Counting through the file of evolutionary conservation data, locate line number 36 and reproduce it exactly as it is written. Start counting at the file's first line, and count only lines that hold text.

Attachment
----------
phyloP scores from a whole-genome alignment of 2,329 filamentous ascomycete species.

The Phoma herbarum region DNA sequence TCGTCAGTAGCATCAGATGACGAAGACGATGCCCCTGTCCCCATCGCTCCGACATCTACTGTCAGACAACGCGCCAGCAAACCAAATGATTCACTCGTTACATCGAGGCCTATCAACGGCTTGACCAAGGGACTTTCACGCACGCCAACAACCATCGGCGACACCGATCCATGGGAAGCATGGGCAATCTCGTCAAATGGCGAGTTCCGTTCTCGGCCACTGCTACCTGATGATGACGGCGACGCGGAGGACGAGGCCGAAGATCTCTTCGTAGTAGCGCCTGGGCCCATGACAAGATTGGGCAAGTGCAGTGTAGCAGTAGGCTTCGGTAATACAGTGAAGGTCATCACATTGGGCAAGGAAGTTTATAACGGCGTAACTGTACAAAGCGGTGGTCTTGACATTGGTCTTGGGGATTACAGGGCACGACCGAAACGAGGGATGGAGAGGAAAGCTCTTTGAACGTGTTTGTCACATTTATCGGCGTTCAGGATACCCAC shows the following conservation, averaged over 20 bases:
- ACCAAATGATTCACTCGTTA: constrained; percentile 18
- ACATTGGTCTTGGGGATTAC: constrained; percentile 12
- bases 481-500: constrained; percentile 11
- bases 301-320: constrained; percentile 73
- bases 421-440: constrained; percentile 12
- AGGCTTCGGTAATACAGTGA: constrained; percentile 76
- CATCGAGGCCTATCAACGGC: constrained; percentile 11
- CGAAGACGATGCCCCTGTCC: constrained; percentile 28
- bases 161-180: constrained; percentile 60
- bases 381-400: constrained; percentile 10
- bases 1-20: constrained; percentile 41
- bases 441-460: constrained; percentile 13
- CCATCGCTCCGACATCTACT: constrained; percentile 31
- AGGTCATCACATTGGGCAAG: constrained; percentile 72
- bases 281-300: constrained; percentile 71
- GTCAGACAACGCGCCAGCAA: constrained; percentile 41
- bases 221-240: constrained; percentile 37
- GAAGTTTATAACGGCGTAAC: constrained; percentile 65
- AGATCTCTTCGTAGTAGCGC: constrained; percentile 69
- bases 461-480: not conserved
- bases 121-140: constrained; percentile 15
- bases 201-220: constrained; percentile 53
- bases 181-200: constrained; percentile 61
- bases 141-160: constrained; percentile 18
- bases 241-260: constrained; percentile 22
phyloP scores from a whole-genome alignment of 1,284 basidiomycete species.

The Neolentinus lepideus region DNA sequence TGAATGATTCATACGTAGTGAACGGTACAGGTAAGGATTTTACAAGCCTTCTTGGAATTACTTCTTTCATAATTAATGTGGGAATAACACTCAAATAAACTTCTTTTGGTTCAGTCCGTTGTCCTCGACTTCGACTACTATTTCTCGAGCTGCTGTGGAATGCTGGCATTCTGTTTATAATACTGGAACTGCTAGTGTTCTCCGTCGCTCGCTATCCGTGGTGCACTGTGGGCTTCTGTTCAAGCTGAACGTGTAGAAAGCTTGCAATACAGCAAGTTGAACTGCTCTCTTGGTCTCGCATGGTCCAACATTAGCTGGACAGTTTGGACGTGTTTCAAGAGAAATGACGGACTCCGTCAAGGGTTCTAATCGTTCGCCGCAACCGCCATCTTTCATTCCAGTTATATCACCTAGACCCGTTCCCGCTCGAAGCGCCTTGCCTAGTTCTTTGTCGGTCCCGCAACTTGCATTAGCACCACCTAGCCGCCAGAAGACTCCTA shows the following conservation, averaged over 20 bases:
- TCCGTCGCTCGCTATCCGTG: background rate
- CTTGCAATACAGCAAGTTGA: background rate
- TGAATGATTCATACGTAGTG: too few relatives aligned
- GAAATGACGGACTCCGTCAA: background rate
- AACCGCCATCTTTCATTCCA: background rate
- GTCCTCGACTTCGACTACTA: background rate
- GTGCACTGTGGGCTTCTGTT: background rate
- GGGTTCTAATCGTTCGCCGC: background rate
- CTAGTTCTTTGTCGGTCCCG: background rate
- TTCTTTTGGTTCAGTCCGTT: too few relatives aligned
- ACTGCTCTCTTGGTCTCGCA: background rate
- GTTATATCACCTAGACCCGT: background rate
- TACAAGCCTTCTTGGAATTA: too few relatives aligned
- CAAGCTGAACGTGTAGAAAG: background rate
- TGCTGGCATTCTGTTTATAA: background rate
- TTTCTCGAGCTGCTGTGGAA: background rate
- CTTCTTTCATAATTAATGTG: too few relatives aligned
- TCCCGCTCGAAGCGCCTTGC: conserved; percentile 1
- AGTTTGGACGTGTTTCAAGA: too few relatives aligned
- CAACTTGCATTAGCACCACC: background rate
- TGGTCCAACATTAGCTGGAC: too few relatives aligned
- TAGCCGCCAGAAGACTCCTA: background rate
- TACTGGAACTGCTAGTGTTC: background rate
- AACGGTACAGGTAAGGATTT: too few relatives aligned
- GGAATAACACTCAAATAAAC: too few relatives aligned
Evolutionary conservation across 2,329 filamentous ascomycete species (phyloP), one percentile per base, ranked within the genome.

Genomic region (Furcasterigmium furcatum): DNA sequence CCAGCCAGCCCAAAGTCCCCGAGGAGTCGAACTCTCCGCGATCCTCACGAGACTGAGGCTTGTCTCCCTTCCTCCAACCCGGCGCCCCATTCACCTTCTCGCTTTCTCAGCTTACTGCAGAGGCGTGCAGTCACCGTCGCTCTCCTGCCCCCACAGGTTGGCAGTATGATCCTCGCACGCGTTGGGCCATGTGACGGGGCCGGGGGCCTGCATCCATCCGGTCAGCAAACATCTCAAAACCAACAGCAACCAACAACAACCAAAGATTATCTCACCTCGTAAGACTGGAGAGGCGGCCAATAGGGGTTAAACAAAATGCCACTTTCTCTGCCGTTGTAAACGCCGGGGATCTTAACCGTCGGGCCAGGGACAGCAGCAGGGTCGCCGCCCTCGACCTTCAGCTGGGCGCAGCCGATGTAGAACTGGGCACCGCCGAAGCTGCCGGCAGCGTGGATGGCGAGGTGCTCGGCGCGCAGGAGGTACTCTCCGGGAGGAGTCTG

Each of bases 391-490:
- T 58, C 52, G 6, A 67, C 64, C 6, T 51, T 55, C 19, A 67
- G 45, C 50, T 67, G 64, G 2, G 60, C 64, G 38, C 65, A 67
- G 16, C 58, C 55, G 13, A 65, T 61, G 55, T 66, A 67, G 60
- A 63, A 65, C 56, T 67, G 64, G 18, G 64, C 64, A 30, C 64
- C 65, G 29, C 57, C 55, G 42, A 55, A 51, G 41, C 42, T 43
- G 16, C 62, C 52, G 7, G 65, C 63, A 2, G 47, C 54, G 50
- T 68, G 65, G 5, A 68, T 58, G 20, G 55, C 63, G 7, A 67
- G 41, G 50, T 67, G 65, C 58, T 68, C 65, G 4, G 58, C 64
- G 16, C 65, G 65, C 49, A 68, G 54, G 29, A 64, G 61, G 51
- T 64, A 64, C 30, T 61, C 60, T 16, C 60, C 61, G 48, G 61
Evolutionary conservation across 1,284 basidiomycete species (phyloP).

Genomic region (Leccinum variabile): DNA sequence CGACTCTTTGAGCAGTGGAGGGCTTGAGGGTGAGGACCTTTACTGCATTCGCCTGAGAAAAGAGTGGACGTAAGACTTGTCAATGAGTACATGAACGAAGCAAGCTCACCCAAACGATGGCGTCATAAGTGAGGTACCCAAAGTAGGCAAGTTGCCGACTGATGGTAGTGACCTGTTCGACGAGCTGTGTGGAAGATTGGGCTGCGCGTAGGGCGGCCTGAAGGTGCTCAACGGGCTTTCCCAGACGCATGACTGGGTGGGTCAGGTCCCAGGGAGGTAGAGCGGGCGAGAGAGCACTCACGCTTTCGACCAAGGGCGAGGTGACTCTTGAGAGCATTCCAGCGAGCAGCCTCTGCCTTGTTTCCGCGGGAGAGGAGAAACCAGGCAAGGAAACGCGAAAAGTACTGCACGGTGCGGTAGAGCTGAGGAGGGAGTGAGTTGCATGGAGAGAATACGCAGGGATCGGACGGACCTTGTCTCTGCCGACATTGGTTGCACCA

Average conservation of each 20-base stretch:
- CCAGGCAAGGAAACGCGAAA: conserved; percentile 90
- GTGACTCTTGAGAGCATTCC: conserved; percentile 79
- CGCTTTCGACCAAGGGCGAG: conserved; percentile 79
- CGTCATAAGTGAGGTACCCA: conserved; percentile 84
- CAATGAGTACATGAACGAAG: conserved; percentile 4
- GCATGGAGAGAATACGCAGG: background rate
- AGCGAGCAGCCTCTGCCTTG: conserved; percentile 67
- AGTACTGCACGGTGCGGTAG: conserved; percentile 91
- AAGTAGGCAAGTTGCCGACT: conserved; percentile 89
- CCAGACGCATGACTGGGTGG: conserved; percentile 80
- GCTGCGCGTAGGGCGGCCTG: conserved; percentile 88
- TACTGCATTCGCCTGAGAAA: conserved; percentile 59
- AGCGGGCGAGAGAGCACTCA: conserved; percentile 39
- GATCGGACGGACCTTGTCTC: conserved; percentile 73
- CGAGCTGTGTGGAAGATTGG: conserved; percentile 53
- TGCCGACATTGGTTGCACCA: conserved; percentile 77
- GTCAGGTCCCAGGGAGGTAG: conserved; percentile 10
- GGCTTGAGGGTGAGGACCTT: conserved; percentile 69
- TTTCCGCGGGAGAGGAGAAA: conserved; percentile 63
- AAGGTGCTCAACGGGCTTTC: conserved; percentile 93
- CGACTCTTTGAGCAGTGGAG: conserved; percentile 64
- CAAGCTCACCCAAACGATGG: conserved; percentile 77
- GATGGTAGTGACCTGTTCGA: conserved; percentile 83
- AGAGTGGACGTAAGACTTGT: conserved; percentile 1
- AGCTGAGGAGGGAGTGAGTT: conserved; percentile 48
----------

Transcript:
- GTGCACTGTGGGCTTCTGTT: background rate